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Purchasing Lakefront Property


Waterfront property in this area is controlled by the Conservation Authority. There are strict regulations in place to ensure that the environment is protected.

If you are buying a vacant waterfront property including property on a ravine with the intent of building, check with the conservation authority to ensure you can obtain a building permit. New setbacks state you cannot build within 100’ of the bank to prevent further erosion. If you are buying a cottage and have plans to renovate or add on, same thing, call the conservation authority and run your plans by them to ensure you can make the changes you want. Once the conservation authority gives approval, then you go the municipality and apply for the necessary permits. 

Check property boundaries along the shoreline. The best way to do this is with an up-to-date survey. Some cottages have been in the family for generations and the boundaries are unclear. A current survey will also show easements, encroachments and right of ways. To get to the cottage, do you need to cross another property to do so? If yes, is this right of way registered on title.

Check zoning bylaws. Some properties are zoned seasonal which means they are not accessible in the winter. If cottages are accessible by a private road rather than the municipality, it means that any upkeep of the road is the responsibility of the individuals using it. Many cottage communities have an Association fee. If so, ask to see what expenses the Association covers.

Confirm type and location of septic system. If it is a holding tank, is there enough space to upgrade to a weeping bed. If property size does not permit a bed, maybe a permit can be obtained for an eco-flo system which takes up less space. Bayfield lakefronts are all on municipal sewers but everything north and south of the village have their own septic system.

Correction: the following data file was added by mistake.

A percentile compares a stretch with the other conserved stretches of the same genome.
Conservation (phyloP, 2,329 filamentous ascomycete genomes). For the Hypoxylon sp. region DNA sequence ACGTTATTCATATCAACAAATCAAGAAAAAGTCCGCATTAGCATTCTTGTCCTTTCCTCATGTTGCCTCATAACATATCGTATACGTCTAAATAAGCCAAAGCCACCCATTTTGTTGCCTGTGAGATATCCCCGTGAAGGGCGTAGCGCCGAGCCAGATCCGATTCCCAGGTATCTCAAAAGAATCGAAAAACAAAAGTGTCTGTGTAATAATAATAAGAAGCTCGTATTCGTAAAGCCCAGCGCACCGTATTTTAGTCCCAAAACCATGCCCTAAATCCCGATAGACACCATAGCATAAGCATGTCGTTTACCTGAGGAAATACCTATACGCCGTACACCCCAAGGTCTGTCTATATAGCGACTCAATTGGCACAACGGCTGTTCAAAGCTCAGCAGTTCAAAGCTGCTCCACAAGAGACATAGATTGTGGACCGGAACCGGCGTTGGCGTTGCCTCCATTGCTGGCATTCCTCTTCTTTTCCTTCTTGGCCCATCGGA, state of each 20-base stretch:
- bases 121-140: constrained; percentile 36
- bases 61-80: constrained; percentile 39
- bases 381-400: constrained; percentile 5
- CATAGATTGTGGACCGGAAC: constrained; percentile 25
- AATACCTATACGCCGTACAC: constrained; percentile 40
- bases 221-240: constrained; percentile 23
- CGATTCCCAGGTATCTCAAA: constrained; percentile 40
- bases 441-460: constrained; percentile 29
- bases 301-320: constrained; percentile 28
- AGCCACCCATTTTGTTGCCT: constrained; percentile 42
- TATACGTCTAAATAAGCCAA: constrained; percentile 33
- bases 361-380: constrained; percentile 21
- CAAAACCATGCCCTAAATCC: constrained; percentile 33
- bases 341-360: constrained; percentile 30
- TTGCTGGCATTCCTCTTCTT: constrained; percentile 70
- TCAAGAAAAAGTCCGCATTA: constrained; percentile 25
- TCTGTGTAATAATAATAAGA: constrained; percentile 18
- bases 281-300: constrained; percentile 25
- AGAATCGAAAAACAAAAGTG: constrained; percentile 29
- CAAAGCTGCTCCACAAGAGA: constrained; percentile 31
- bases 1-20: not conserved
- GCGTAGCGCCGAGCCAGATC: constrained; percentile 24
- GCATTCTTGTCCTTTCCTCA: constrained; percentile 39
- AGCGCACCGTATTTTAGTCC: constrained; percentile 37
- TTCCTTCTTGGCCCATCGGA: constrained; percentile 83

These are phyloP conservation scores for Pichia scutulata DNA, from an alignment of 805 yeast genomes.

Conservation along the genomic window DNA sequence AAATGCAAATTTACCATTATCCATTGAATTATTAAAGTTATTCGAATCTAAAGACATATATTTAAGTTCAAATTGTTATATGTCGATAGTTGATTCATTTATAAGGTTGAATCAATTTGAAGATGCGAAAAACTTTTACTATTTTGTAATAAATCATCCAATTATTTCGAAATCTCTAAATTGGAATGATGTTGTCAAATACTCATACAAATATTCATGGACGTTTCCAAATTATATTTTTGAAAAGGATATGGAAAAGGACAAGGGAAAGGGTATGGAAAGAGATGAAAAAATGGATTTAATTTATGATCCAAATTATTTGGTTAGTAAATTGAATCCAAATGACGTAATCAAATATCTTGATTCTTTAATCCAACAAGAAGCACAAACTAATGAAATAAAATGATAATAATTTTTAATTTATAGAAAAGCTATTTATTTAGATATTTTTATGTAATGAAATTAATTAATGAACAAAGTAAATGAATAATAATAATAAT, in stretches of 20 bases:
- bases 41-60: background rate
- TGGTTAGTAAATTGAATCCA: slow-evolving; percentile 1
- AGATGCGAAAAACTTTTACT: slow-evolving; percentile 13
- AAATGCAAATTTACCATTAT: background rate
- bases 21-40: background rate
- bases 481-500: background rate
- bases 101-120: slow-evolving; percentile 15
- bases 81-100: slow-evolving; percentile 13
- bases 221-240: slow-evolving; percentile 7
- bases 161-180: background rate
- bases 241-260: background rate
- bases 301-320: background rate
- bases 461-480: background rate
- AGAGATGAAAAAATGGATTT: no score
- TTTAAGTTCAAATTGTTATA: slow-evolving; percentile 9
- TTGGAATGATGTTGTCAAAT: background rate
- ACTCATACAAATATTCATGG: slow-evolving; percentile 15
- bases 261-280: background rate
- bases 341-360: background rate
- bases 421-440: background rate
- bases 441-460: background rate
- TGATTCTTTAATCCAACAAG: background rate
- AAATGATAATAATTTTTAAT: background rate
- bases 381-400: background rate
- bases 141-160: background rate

Where does your water come from? Is the cottage on a shared well? If yes, is there adequate water for all parties. Is there a written well agreement? How often does the water get tested? All properties on wells must have a satisfactory water test completed prior to closing. All waterfront property from Grand Bend to Bayfield is on municipal water. Some of the village of Bayfield is currently on municipal water with the rest being connected within the next calendar year. All properties between Bayfield and Goderich are on private or shared wells.

How is the cottage heated? Is it with a wood fireplace or stove? If so, insurance companies will require them to be inspected to ensure that they are safe and meet code. If they don't, they will have to be removed or replaced for the cottage to be insurable. Is the cottage insurable? Insurance companies will look at the type of heating, whether or not it is occupied year round, whether or not it is accessible in case of fire, etc. There should always be a condition in the offer stating that the cottage can be insured. This is important as banks will not give a mortgage if the property cannot be insured.

Check with your accountant to find out about property tax laws.  Your home or cottage may be considered tax-exempt when it comes time to sell. According to the Canada Revenue Agency, only your principal residence is eligible for the exemption. Check to see if you would be better off to have the cottage considered your principal residence. There is more to consider when purchasing a recreational property but it is definitely worth the effort when you find that perfect cottage or lakefront you love.

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